Glycemic index is a way of measuring how high and how fast our blood sugar rises after we eat carbohydrate – containing foods such as bread, pasta, vegetables, fruits, grains, baked goods, etc. After we consume these foods they are broken down into glucose that ends up in our bloodstream. All carbohydrates we eat raise our blood sugar to some extent. Proteins and fats don’t raise blood sugar too much so they don’t have a glycemic index.
Some foods are digested and absorbed very quickly causing a spike in blood sugar. These foods have a higher glycemic index. Other foods are digested and absorbed slowly. They don’t spike our blood sugar; instead they gradually release energy keeping us full longer. These foods have a lower glycemic index.
Glycemic index ranges from 1 to 100, with glucose having the glycemic index of 100.
According to their GI rating, carbohydrate – containing foods are placed into 3 categories:
- Low-glycemic foods with GI ranging from 0 to 55;
- Medium-glycemic foods with GI ranging from 56 to 69;
- High-glycemic foods with GI ranging from 70 to 100.
Here are examples of some common foods and their GI ratings:
- Slow-cooking oatmeal 54
- Banana 52
- Green peas 48
- Carrots, raw 47
- Orange 42
- Apple 40
- Dried beans 25
- Table sugar 68
- Taco shells 68
- Croissant 67
- Instant oatmeal 65
- Rice, white or brown 60
- Bran muffin 60
- Muffin, blueberry 59
- Glucose 100
- French bread 95
- Potato, baked 85
- Potato, mashed 85
- Corn flakes 81
- Wheat bread 70
- White bread 70
The concept of glycemic index was developed in the early 80s by Dr. David J. Jenkins and his colleagues at the University of Toronto. In the beginning, glycemic index was only considered to be important for people with diabetes because low GI foods help diabetics keep their blood sugar levels in the healthy range. Recently, however, nutrition experts started to understand that low–glycemic way of eating also helps people lose weight and keep it off without dieting, deprivation, and counting calories and is an overall healthy approach to eating.
Glycemic index can be confusing at times because it doesn’t reflect the amount of actual carbohydrate in a particular food. To help clarify this confusion, another index of the blood-glucose-raising potential of carbohydrate-containing foods has been developed – it is called glycemic load.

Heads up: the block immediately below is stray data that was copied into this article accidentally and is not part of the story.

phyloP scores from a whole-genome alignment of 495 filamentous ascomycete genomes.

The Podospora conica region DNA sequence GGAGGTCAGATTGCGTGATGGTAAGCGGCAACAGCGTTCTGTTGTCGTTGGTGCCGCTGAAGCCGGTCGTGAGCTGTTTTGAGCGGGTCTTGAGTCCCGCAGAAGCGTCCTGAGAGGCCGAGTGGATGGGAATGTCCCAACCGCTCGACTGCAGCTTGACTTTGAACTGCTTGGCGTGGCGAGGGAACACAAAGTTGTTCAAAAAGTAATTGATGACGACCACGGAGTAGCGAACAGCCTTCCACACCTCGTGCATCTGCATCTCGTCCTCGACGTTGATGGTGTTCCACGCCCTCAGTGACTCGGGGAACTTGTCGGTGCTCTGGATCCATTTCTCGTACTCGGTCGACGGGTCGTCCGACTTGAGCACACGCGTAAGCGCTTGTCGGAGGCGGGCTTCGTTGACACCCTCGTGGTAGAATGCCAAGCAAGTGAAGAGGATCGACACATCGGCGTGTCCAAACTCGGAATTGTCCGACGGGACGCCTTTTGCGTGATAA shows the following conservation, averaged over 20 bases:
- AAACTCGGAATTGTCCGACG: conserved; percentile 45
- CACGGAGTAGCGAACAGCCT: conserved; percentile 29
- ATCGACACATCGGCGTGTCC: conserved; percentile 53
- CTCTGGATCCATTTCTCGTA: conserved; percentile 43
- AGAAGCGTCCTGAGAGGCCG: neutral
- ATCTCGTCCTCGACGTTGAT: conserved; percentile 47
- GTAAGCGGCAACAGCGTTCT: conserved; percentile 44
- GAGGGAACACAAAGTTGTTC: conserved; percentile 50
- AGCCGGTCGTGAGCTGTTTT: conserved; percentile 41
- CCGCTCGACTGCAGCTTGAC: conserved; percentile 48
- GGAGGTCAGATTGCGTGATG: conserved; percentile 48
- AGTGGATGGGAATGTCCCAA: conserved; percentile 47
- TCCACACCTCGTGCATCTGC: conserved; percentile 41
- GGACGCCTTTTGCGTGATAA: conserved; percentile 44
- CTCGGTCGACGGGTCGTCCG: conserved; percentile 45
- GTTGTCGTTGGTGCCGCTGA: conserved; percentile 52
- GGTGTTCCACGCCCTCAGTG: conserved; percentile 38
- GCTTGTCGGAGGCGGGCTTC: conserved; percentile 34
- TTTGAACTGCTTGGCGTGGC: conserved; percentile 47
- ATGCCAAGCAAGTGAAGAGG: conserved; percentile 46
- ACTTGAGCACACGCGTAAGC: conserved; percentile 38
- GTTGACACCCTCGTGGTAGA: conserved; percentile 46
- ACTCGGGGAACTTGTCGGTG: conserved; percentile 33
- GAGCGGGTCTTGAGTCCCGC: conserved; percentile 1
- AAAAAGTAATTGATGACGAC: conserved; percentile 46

Glycemic load is calculated by multiplying the glycemic index of a particular food by the grams of carbohydrate in a specific amount of food; the result is then divided by 100. The glycemic load formula looks like this:
GL (glycemic load) =(GI (glycemic index) X the amount of carbohydrate) / 100
For example, an apple has a GI of 40 and contains 15 grams of carbohydrates. So we will calculate the GL of an apple as follows: 40 X 15 / 100 = 6 g. The glycemic load of an apple is 6.
Glycemic load less that 10 is considered to be low; GL from 10 to 20 is considered to be moderate or medium, and GL above 20 is considered to be high.
Glycemic load helps us understand why some fruits with high glycemic index are still good for us and won’t spike out blood sugar. For example, a watermelon with the glycemic index of 72 and a cantaloupe with the glycemic index of 65 have a low glycemic load of 4.
On the other hand, fruit juices spike blood sugar despite the fact that they might have the same glycemic index as the fruit they are made of. For example, fresh apple and apple juice have the same glycemic index of 40. But fresh apple has a glycemic load of 6 and apple juice has a glycemic load of 12 which means that apple juice will have twice the metabolic effect of an apple.
Both, glycemic index and glycemic load are important principles to understand if you want to learn how to keep your blood sugar stable throughout the day and / or are interested to know how low-glycemic eating can help you lose weight and keep it off.
Considering the obesity and diabetes epidemic that is sweeping all developed nations around the globe; considering the amounts of packaged foods and sugary drinks millions of people consume every day; in my opinion, everyone can benefit from education about low glycemic eating and keeping the blood sugar stable. Regardless of whether you want/need to eat gluten-free, dairy-free, vegetarian, vegan, or paleo, glycemic control should be included in your daily meal planning and preparation.